|dave parnham||12/08/2017 16:16:22|
132 forum posts
It is used apparently for wiping excess superglue off the covering when installing furry hinges........but what is it? And where do you purchase it.
Also any commonly used alternatives used instead.
|john stones 1||12/08/2017 16:42:47|
8858 forum posts
|Don Fry||12/08/2017 17:02:09|
1876 forum posts
ISO propyl alcohol is also known as propan2ol. It just means the OH, alcohol bit, is attached to the middle carbon of the three carbon chain rather than the end carbon as in propanol, or propan1ol.
It is used by the bio diesel folk. Can get it on E Bay, buy the high purity type, 99%.
It's the solvent of choice for thinning epoxy. You will get a load of drivel that you can use meths, etc. But you will find that while it works, it inhibits chain polymerisation, resulting in a shorter chain, and lower tensile strength.
A poison like all alcohols, treat and handle as you would meths.
|Colin Bernard||12/08/2017 17:20:28|
414 forum posts
|You can get it at Maplins and it's a good general purpose cleaner for getting rid of grease e.g. finger marks. Use for cleaning pc boards too|
|FastFlyer Smyth||12/08/2017 18:33:28|
|294 forum posts|
Always test on a small area before use. It can be harmful to certain surfaces/plastics.
Ask me how I know.
199 forum posts
I use surgical spirit, simply because it was easily available when I wanted an alcohol-based solvent. I've no idea how it compares with the higher grade products mentioned above though.
|Martin Harris||12/08/2017 22:39:35|
7199 forum posts
I've used meths many times for such jobs as fuel proofing and non structural glass fibre work in a hurry with thinned 5 or 30 minute epoxy but haven't really been sure about the effect on strength. Don's post seems pretty authoritive - why? Because I've read his profile!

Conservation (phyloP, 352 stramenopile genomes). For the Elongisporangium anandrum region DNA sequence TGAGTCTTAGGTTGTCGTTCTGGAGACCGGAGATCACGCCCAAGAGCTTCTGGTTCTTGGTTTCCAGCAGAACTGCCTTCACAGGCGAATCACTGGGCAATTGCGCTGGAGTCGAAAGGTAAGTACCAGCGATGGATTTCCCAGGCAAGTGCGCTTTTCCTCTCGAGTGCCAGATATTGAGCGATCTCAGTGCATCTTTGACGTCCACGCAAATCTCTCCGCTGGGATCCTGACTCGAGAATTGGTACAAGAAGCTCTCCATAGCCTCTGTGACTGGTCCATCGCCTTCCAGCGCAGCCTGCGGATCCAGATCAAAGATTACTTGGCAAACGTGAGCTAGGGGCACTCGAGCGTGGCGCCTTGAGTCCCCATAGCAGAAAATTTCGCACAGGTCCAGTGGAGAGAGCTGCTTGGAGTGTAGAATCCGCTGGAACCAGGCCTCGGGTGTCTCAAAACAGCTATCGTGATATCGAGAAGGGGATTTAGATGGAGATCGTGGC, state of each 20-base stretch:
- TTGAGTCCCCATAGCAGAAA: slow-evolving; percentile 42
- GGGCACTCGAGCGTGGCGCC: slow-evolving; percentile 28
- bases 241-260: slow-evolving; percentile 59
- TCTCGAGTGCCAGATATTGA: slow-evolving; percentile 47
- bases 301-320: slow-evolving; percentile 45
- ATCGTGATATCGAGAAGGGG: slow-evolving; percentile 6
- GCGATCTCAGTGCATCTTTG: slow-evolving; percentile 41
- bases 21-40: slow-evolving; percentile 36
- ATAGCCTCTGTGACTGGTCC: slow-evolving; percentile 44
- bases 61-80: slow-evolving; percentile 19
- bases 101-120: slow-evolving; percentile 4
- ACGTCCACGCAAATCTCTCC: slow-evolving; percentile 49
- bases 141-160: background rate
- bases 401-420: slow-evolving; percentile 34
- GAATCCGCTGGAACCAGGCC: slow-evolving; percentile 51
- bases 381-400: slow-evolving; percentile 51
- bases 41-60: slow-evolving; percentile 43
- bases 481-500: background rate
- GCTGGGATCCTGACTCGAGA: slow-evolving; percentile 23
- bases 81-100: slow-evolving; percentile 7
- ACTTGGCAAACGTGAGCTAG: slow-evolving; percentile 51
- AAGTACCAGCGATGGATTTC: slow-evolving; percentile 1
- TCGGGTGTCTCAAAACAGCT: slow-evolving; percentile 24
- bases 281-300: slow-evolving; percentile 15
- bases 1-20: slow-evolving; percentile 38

If you haven't seen this thread, perhaps now would be a good time to have a peep...
Edited By Biggles' Elder Brother - Moderator on 13/08/2017 09:03:48
|Biggles' Elder Brother - Moderator||12/08/2017 22:56:26|
14784 forum posts
Acetone will also remove excess CA - you can buy it in pretty well any pharmacy.
|PETER BRUCE - Eastchurch Gap||12/08/2017 23:31:18|
700 forum posts
Use it on my telescope mirror for "very occasional" cleaning as it leaves no residues on the mirror. Although not model related you will see why you need a good quality clean mirror to capture the photons of light which have traveled so many light years to get here... Enjoy. Regards Peter
|Piers Bowlan||13/08/2017 05:15:38|
1038 forum posts
Wow, really very impressive Peter, thanks for that ( expensive hobby too, - makes model flying look cheap!)
|Dave Bran||13/08/2017 06:09:50|
1802 forum posts
I use it to limit the adhesion of double sided taped wheels while the foam tyres are forced on, then left while it evaporates.
AND........... seconds in Google (other search engines are available) produced numerous purchase opportunities
|Peter Miller||13/08/2017 08:20:18|
8626 forum posts
Chemists are only allowed to sell 50mil bottles of acetone. They used to sell 500 mil bottles. This was after some types where going to use it for nefarious purposes.
Then I looked on ebay and the first listing was for a gallon of the stuff.
I ordered 500 mil and it arrived by Royal Mail!!
Later supplies have come by carrier.
I was also amazed to see that you can buy Ether on Ebay. Considering how hard it is to buy diesel fuel that is pretty amazing.
|The Wright Stuff||14/08/2017 08:31:30|
945 forum posts
Sorry if this is obvious, but I'll say it anyway. Be very careful with acetone, it is MUCH more aggressive as a solvent than isopropyl alcohol (IPA) or indeed any of the other solvents. There are quite a few coverings / paint jobs where IPA is fine to use but acetone will attack very very quickly.
As always, test before use, but do not assume that acetone is an like-for-like substitute for IPA because it is not.
I work with both semiconductors and optics, in a clean room where cleanliness of the bits we are working on is vital. Generally, we use IPA, resorting to acetone only for really stubborn cleaning jobs (it can even attack coatings on glass optics).